Center for Biological Diversity

Protecting endangered species and wild places through
science, policy, education, and environmental law.

New National Fuel Economy Standards Challenged
Bush Administration Ignores Security Threat from
Global Climate Change and Need for Energy Conservation


Peter Galvin, Conservation Director, Center for Biological Diversity, (520) 907-1533
Jeff Miller, Center for Biological Diversity, (510) 499-9185
Deborah Sivas, Director, Stanford Environmental Law Clinic, (650) 723-0325

SAN FRANCISCO, Calif. – The Center for Biological Diversity (Center), a national conservation organization, is challenging the Bush administration’s new national gas mileage standards for light trucks, including sport utility vehicles (SUVs), pickup trucks and minivans, announced last week. A lawsuit to be filed today in the Ninth Circuit Court of Appeals in San Francisco alleges that the new mileage standards for light trucks are far below what is technologically possible and required by law, and that the government failed to adequately address global climate change, air quality and other environmental impacts in making its decision. In making the first changes in light truck fuel economy standards in more than a quarter century, the Bush administration bowed to pressure from domestic auto manufacturers and will require only incremental increases in fuel efficiency, committing the nation to unnecessary waste of gas and money and continued dependence on foreign oil.

“The Bush administration’s lax new gas mileage standards are unfortunately going to keep America addicted to oil for a long time to come and accelerate impacts from global climate change,” said Peter Galvin, Conservation Director with the Center. “The fuel efficiency increases are miniscule compared to what is possible with existing technology and the major reforms urgently needed to cut air pollution, combat global climate change and save money at the gas pump. The Bush administration is figuratively and literally fiddling while the earth burns. The U.S. can and must do better if we are going to leave a habitable and tolerable planet for our children and grandchildren.”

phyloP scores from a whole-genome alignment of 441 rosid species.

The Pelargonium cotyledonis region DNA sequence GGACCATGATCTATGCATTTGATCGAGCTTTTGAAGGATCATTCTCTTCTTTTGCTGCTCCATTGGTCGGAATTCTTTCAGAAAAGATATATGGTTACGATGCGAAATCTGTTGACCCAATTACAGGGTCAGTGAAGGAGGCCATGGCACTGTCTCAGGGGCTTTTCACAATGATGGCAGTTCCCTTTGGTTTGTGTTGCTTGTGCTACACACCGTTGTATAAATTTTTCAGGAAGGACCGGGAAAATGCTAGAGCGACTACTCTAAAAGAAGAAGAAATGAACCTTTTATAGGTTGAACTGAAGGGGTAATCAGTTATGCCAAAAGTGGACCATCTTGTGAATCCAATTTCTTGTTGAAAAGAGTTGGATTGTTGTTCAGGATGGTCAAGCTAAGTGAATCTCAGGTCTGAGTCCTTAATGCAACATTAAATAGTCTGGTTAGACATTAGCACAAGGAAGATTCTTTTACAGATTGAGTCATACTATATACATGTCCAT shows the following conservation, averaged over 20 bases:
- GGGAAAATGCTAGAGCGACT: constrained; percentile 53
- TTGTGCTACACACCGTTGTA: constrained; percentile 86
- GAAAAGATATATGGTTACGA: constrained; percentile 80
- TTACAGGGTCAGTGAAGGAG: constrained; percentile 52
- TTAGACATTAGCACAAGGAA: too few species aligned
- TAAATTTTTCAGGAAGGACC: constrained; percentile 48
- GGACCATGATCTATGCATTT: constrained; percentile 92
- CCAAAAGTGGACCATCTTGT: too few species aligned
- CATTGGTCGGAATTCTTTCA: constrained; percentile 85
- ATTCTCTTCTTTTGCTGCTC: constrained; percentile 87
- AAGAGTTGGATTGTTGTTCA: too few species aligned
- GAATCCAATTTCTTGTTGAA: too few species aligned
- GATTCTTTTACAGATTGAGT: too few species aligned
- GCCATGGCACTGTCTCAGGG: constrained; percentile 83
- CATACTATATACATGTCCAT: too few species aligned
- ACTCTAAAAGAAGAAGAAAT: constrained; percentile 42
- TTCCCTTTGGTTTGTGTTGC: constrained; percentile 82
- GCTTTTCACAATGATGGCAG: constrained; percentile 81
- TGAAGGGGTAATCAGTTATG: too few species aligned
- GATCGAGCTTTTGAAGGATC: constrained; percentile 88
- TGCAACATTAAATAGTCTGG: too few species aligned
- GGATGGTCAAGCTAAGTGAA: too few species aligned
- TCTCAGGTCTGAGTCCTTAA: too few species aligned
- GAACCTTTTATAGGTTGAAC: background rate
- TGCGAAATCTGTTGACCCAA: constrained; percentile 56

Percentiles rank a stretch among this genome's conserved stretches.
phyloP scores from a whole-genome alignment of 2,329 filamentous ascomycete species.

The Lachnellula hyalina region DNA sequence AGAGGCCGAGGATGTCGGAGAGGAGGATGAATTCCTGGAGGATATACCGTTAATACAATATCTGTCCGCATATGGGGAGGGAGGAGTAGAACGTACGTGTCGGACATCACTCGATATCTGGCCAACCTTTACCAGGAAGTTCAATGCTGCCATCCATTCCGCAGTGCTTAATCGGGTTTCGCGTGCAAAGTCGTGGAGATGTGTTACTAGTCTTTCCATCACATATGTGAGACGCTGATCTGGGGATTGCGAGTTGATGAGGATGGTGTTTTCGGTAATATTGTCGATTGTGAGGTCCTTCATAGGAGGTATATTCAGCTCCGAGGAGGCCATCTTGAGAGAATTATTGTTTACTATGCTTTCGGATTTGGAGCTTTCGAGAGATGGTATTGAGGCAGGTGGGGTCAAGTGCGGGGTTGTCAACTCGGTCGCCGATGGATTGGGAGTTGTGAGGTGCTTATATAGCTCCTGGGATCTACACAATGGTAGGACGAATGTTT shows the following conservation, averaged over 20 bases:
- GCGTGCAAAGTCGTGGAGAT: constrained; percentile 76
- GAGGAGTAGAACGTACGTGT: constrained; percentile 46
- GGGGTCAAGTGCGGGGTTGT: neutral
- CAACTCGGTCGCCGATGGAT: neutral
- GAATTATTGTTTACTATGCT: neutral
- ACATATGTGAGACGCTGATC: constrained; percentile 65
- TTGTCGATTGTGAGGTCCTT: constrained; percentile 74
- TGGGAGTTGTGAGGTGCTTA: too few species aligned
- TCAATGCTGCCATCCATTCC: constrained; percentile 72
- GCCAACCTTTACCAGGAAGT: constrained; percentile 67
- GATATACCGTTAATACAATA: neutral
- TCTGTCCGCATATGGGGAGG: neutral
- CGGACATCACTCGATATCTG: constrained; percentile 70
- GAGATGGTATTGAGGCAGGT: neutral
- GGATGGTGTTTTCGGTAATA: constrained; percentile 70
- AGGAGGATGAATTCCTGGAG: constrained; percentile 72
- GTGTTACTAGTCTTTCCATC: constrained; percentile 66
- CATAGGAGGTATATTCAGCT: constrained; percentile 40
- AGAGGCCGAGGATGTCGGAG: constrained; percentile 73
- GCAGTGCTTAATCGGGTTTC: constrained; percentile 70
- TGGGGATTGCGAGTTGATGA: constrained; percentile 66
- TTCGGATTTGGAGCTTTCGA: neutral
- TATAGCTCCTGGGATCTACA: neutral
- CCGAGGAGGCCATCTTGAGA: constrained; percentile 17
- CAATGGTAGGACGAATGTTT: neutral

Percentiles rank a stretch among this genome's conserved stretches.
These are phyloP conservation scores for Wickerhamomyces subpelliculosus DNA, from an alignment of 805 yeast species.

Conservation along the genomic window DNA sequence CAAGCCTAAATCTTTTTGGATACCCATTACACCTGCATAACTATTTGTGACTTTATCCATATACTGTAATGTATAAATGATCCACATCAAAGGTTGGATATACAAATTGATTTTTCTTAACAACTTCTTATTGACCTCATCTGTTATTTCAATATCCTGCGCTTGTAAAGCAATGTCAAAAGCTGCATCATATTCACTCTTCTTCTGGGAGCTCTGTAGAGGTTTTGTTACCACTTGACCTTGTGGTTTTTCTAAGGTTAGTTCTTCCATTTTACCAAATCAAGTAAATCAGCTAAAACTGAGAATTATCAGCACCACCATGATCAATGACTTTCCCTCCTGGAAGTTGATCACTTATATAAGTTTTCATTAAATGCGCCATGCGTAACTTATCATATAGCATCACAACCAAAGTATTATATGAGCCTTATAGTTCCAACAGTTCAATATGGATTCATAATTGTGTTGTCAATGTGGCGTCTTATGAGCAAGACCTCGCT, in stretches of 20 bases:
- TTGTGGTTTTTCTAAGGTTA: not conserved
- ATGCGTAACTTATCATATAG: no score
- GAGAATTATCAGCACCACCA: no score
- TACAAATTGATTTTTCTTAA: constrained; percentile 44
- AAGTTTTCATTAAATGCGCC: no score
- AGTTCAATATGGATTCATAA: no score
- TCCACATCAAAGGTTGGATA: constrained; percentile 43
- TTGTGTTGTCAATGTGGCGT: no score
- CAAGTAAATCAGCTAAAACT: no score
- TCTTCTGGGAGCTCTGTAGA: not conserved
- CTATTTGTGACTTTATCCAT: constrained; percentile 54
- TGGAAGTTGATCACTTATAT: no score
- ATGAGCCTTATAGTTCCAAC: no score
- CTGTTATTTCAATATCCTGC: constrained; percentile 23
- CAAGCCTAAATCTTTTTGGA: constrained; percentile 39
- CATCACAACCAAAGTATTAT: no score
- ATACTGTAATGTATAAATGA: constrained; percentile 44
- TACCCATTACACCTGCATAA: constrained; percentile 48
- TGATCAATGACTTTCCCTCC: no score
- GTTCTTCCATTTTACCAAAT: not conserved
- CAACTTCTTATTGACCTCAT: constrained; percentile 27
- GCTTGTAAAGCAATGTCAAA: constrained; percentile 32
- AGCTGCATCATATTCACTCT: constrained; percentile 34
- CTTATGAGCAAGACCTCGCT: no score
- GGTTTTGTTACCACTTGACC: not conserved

Under the 1975 Energy Policy and Conservation Act, passed in the wake of the 1970s energy crisis, the Department of Transportation (DOT) is required to set fuel economy standards for SUVs and pickup trucks in order to conserve energy, decrease reliance on oil and safeguard the environment. The DOT must set fuel economy standards at the “maximum feasible level” under the Corporate Average Fuel Economy program (CAFE) and fully analyze the environmental impacts under federal laws.

The U.S. transportation sector, primarily passenger cars and light trucks, accounts for two-thirds of U.S. petroleum use, one-third of the nation’s greenhouse gas emissions, and 7 percent of global greenhouse gas emissions. Since light trucks account for more than half of new vehicle sales, meaningful increases in fuel economy standards would result in major reductions of emissions responsible for global climate change. Under the current CAFE system, automakers must maintain an average of 21.6 miles per gallon (mpg) for 2006 model year light trucks, with an increase to 22.2 mpg for 2007 vehicles. Passenger cars, which would not be covered by the new rules, need a 27.5 mpg average, with automakers required to meet fuel economy targets based on their mix of vehicles. The new standards would raise gas mileage requirements only slightly from where they have languished for years, leading to a projected fleet-wide average of 24.1 mpg by 2011, an improvement for gas-guzzling SUVs and light trucks of only 1.9 mpg over four years.